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CBS "Face The Nation" - Transcript


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BOB SCHIEFFER: And we're back now with yet another view on health care. The Republican
leader in the Senate, Mitch McConnell. Senator, thank you for coming this morning.
You heard what these two Democratic senators, Senator Nelson and Senator Lieberman just
said. They said if you took out the Medicare buy-in proposal, if you took out the so-called class
action proposal, and Senator Nelson says if you change the language on abortion, you could
get more than sixty votes, and you'd get some Republicans. Are they right?

SENATOR MITCH MCCONNELL (R-Kentucky/Republican Leader): Well, it's noteworthy that
you had to have three Democrats on to explain the Democratic position. In fact, there are more
Democratic positions than you'd find in a stack of newspapers, and therein lies the problem.
And let's just talk about the core of the issue here. The American people are saying "Please
don't pass this." Your own CBS poll indicated opposition. The CNN poll said sixty-one percent
were opposed and only thirty-six percent in favor. The government's actuary data at the Center
for Medicaid and Medicare Services (sic) said that it will drive up health care costs by a quarter
of a trillion dollars. Republicans uniformly, without exception, believe that cutting a half a trillion dollars out of Medicare, raising four hundred billion dollars in new taxes, and providing the increase, the actual increase in health insurance premiums for everybody else, is not reform. So you can see why, Bob, the Democrats are deeply divided. I doubt if those adjustments that were suggested by my three colleagues representing three different points of view about this bill right before me would get there. I think they're in serious trouble on this and the core problem is the American people do not want us to pass it.

BOB SCHIEFFER: Well, I mean-- but that's just-- I mean it's a hypothetical question obviously--


BOB SCHIEFFER: --but do you think that that would attract some Republican votes if they
would do what Senator Lieberman says?

SENATOR MITCH MCCONNELL: No. You still-- there are two Democrats, one of whom is here
and one of whom is not here who've been voting with us against the Medicare cuts. Senator
Ben Nelson has also objected to the half a trillion dollars in Medicare cost-- cuts. Senator Jim
Webb of Virginia has objected to the half a trillion dollars in Medicare cuts. So even if you were
able to fix these peripheral matters that-- that you all were discussing, you still have the heart of the bill, Bob, which has a half a trillion dollars in Medicare cuts that Ben Nelson voted against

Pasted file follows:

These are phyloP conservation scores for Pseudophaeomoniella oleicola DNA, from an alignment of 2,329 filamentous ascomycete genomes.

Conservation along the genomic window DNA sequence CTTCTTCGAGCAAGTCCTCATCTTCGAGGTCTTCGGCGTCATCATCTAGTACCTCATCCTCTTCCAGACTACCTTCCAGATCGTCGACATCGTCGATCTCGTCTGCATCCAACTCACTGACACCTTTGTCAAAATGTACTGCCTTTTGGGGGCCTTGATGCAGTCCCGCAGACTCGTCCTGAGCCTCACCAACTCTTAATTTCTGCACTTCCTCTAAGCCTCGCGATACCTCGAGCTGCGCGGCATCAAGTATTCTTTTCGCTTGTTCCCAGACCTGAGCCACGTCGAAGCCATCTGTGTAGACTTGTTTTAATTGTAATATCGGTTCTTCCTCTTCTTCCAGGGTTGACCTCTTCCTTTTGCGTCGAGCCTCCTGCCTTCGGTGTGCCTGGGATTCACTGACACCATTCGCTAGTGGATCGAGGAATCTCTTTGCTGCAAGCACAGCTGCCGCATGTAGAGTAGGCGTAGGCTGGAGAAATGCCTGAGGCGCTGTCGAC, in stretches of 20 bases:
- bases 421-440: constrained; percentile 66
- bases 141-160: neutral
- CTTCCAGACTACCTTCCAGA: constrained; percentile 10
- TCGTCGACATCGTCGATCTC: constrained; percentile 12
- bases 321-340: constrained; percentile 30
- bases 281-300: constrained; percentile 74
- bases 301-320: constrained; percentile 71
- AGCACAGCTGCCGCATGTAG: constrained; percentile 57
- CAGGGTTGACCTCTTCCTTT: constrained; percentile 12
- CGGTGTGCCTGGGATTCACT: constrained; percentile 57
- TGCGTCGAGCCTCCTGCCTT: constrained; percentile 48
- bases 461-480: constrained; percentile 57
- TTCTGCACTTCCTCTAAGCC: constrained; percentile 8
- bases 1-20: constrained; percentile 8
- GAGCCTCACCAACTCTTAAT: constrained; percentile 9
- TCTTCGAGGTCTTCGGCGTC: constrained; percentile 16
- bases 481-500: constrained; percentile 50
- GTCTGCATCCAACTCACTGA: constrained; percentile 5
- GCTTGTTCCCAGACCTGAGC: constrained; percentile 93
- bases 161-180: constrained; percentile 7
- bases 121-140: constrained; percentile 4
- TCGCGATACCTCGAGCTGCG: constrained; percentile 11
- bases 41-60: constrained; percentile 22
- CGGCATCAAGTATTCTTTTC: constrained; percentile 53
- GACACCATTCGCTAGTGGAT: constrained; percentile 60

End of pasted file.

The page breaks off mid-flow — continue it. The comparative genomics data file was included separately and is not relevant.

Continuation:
those cuts and Jim Webb voted against those cuts.

BOB SCHIEFFER: Give me your-- your version of why this buy-in to Medicare is not a good

SENATOR MITCH MCCONNELL: Well, Medicare is already unsustainable now. It's gone broke
in seven years. Under the Reid bill, it's being used as a piggyback, a piggyback. They're taking
a half a trillion dollars out of Medicare not to make it more sustainable but to start a whole new
entitlement program for a different set of Americans. And the Medicare buy-in would create even more problems because everyone anticipates a lot of very sick people would buy and it would exacerbate the problems that Medicare has and it's already unsustainable before you even get to this bill that has been styled health care reform. What we really need to do is to stop and start over and go step by step to deal with the cost issue, which is what the American people thought this was all about.

BOB SCHIEFFER: Let me just put up on the screen here what the chairman of the Republican
Party Michael Steele said the other day. He said "Democrats have accused us of trying to delay, stall, slow down, and ultimately stop them from experimenting on our nantion's-- nation's health care. They are right. We do want to delay, stall, slow down, and ultimately stop them from experimenting on our nation's health care. And guess what, so do a majority of Americans." Is that your position as well?

SENATOR MITCH MCCONNELL: Well, I think that it's clear that the American people do not
want us to pass this twenty-one-hundred-page bill that-- that seeks to restructure one-sixth of
our economy. But the Democrats have sixty people in their conference in the Senate. They
could do anything they wanted to, Bob. You had three different points of view right here around